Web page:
This new exhibition recognises the lives of Brisbane's independent and adventurous women artists over the past 100 years. It's a snapshot of the art and back stories of ground-breaking women from 1920 to the present day. And trailblazing women are still taking the lead in the local art scene.
You can view amazing artworks from more than 80 artists by the decade. It showcases a wide range of media such as painting, photography, sculpture, performance and installation works all brought together for the first time. It starts with Brisbane's decreasing isolation, to the introduction of the new ideas of modernism and abstract art to contemporary works, many of which are internationally highly regarded. Over 110 works are featured in the gallery.
Significant 1920s artists, Daphne Mayo and Vida Lahey, forged careers as professional artists requiring personal sacrifice. Many women artists left Brisbane to gain education and experience before being recognised for their talents and achievements. Brisbane's distance from the major world cultural centres of Europe meant a resourceful and close-knit arts community that fostered teachers, leaders in their fields and pioneers who have left a legacy, empowering future artists.
Director Renai Grace and Lady Mayoress at the Exhibition (May Cross)
Director of MoB, Renai Grace, said at the launch, "New Woman will reveal the stunning works of female pioneers, their evolving practice and the identity of women artists in Brisbane. The exhibition draws upon our collections, loans as well as commissioned works, highlighting women of the past, present and future, documenting their changing role and acknowledging diversity".
Some of my favourite art game-changers include Tracey Moffatt, Margaret Cilento, Kath Walker, Judy Watson, Glen Henderson, Emma Coulter, Rachael Haynes, Donna Marcus and Margaret Olley (which ties in nicely with Olley's current exhibition at QAGOMA). Donna Marcus is featured with her Slide sculpture 1999, made from aluminium teapots which has previously been displayed in the museum. Her large scale public work Steam 2006 in Reddacliff Place is made from vegetable steamers. You may have spotted a couple of these 15 spheres on my Weekend Notes profile picture.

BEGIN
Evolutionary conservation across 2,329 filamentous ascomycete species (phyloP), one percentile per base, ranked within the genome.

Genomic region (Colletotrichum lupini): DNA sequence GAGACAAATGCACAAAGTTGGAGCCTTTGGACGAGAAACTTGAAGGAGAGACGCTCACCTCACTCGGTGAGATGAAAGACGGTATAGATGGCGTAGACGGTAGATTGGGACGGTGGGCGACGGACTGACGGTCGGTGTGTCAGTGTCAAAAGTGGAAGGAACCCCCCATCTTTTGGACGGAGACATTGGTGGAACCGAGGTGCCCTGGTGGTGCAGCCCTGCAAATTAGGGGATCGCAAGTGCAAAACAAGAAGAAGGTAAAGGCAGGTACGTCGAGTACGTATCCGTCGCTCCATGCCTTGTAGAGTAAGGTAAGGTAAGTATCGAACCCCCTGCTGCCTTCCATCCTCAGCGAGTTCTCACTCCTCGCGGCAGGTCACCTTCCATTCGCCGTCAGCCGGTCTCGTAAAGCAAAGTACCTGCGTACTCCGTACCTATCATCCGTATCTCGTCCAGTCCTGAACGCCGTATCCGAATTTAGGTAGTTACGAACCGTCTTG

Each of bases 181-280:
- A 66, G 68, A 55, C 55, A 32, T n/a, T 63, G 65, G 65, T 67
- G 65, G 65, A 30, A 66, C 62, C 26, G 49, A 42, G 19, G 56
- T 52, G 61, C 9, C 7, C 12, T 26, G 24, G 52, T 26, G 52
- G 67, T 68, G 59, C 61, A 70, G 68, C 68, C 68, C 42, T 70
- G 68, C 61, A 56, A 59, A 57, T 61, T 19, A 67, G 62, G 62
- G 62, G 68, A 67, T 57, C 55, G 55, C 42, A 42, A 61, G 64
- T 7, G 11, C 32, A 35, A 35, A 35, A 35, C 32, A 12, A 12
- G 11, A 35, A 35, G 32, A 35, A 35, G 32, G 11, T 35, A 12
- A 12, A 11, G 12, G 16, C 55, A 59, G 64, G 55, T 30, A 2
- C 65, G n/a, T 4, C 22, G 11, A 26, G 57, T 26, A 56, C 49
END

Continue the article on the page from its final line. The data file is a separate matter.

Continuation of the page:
MoB has commissioned two contemporary female artists to contribute to the New Woman theme. Emma Coulter has transformed the museum's Dome Gallery with big, bold colourful patterns. Her new large-scale mural, "Spatial Deconstruction #21 (Portals)" uses a bright palette in response to the building's architecture. A riotous explosion of colour sets the scene for the current vibrant exhibitions.
The Adelaide Street Pavilion room has a family-friendly activity space by Rachael Haynes exploring empowerment and equality. Rachael will facilitate a series of collaborative banner-making workshops, the results of which will be installed at the Women of the World Festival Brisbane in 2020.
In conjunction with the exhibition is a programme of workshops, talks and tours led by artists, academics and historians. From life drawing in The Studio to sketching sessions in the gallery, MoB is providing a range of special events and activities. The Museum will also be hosting a special morning tea with Chairman Sallyanne Atkinson AO to celebrate a century of women artists. Panel discussions on feminism, women in architecture, and art history will also take place.
Accompanying the exhibition is a catalogue featuring an essay by Louise Martin-Chew and curator Miranda Hine, reflecting on the artists and works featured in the show, as well as the contributions made by notable female artists to the Brisbane art scene. The New Woman catalogue is available for purchase from MoB Gift Shop and online. For further details see the MoB website.